LSR and packet filters

Alex "Mr. Worf" Yuriev alex at
Sun Sep 14 06:22:08 UTC 1997

On Sat, 13 Sep 1997, Randy Bush wrote:

> > traceroute -g is the _only_ useful application for LSR.  Disabling LSR and
> > adding an application level service for tracing back would be just as
> > useful.
> Vadim.  I am just a stoopid operator with a network to run.  I am not at all
> cheered by trading a tool that works for a theory that could be designed and
> implemented some day.

I hate to spoil this nice "but it works" line but the reality is that
enabled LSR is dangerous, therefore unless it is required for day-to-day
operations, it should not be enabled. The line "that allows me to see what
is going on in routers of my peers" is not something that could be
considered acceptable based on a security policy. 

Randy, would you mind giving your peers access to your routers so they can
see how you configured your own routers just to make sure that it is
configured "right"? No? Why not? It is because you consider that they do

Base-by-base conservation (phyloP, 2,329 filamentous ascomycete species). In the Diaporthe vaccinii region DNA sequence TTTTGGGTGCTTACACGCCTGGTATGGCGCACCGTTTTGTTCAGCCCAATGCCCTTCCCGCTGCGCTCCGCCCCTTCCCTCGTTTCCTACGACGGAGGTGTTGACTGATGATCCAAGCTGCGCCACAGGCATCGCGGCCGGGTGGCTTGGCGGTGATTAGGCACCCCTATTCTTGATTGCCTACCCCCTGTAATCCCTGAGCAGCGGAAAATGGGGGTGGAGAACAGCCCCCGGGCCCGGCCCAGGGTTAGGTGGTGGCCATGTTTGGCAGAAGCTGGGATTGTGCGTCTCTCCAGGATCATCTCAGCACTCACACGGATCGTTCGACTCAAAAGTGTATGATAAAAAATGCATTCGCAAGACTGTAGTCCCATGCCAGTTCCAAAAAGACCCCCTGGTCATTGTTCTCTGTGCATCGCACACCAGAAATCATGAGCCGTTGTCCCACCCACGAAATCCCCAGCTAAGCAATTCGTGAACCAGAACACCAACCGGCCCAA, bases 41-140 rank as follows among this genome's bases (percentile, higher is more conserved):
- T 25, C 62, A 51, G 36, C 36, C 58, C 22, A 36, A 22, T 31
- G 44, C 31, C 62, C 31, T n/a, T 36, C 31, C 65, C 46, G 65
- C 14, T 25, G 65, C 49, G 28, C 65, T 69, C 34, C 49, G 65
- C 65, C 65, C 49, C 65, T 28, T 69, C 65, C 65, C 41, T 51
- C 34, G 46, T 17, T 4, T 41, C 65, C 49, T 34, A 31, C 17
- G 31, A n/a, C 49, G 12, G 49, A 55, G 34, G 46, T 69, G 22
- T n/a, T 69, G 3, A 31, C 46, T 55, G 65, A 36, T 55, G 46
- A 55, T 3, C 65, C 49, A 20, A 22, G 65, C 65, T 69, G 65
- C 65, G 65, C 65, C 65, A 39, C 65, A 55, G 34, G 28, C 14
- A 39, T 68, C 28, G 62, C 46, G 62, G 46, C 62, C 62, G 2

not need to know how you route traffic on your backbone? 

> Until inter-NOC operation is facile, we have few tools for debugging inter-
> provider routing problems.  So we use what we have although we realize that
> they have flaws.

That is up to the NOC you deal with. Just because you decide that you want
them to do it that way, does not mean that their security policy allows
them to do it. 

As far as attacks that utilize source routing go, as soon as I finish the
Wargames tutorial for NETSEC97, I would be glad to take a day and write a
complete description of how to make life of networks with LSR enabled very

Best wishes,

Alex "Mr. Worf" Yuriev         Nationwide ISP Bandwidth:  []
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   RIP is irrelevant. Spoofing is futile. Your routes will be aggregated.

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